Bishoujo Sailor Moon
(Original Japanese Release)
Series ran from 1993 to 1998
Review by Lynn Prospect, 1999.07.21
Bishoujo Senshi Sailor Moon (Pretty Soldier Sailor Moon) is a show about a group of teenage girls who defend the Earth and their princess against the forces of evil. Issues such as the power of love, forgiveness, compassion, friendship, moral courage, and inner strength are dealt with in a fashion that is not only amusing and often light-hearted, but also thought-provoking and deeply moving.
Review by Cheryl
Bishoujo Senshi Sailormoon, or 'Sailormoon' for short is a story about nine girls divided into two groups, the inner and outer senshi (soldiers). They have their own missions, the inners to defend the Moon Princess, Serenity and the outers to defend her kingdom. Each of the senshi have their own personalities, histories, and looks. There is much humor in this series, and there is a lot of "girl related" aspect, such as in the first series (out of five), and they wear Japanese school uniforms as fighting attire. The senshi are all very close knit as friends, and one may actually see them as lesbians, although this is not true. In BSSM, there is romance, violence, and deep situations, and implied sex but none that are distasteful.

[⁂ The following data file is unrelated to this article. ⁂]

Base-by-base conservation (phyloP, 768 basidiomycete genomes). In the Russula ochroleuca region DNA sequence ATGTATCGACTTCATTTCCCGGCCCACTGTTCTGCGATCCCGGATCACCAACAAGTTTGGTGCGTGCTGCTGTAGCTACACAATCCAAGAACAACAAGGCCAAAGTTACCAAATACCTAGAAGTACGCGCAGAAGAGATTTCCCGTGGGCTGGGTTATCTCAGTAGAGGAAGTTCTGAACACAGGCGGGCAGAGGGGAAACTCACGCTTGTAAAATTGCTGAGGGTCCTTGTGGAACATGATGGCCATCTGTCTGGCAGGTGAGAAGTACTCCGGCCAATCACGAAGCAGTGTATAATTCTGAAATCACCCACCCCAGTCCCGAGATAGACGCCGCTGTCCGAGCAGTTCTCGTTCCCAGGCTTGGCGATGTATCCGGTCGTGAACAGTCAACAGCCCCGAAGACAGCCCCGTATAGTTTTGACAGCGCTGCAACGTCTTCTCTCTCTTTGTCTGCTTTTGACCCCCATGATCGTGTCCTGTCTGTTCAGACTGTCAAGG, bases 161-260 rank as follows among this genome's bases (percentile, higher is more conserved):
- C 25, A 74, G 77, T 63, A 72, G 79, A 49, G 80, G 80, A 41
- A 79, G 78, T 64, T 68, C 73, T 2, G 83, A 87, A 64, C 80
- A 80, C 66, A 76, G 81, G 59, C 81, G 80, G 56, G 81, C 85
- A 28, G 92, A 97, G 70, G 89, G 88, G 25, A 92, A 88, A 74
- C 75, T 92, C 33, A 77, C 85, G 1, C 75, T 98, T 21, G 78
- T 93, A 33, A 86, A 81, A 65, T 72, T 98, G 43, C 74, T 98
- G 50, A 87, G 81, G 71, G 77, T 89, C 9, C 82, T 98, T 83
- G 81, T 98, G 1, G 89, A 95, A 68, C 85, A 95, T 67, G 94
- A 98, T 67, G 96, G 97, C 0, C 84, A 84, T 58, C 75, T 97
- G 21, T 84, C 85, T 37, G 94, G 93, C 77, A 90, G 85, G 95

Parent's Guide Rating:
yellow (parental guidance advised)
Review by Lynn Prospect, 1999.07.21
The series (five TV seasons, three movies, and assorted special features), along with the manga series it was based on, was originally intended for girls in late elementary/junior high school. There are five categories of parental concern about this series that need to be described and elaborated upon: violence, nudity, foul language, homosexuality, and overall character.
Violence: the girls battle monsters and other demons using attacks that at times can be scary. There is very little bloodshed, but there are instances of suicide and death that take place during critical moments in the plot. However, anyone who dies is usually reincarnated and returns to continue the fight. In general, it is a little bit more than fantasy violence but stops short of being anywhere near graphic.
Nudity: The 'infamous' transformation sequences are really not as bad as many people have made them out to be. When the girls change from normal identities into their superheroine forms, they are shown with visible anatomical lines--nothing too risque. There are cleavage shots, and in the later series the outfits become rather revealing, but for the most part there is no nudity to speak of.
Foul Language: Very little, apart from an occasional mild curse in the heat of battle.
Homosexuality and Graphic Romance: there are two couples in the series, one male couple and one female couple, that present implied homosexuality. No actual sex scenes are shown, either for homo- or heterosexual couples.
Overall Character: There are a few questionable scenes in this series. During one season of the series, there are assorted references to a 'Messiah' and a 'Holy Grail', but there are few overt religious overtones. Nevertheless, the lessons it can teach to children far outweigh the questionable scenes. However, it is a judgement call, not suitable for all audiences or very young children.
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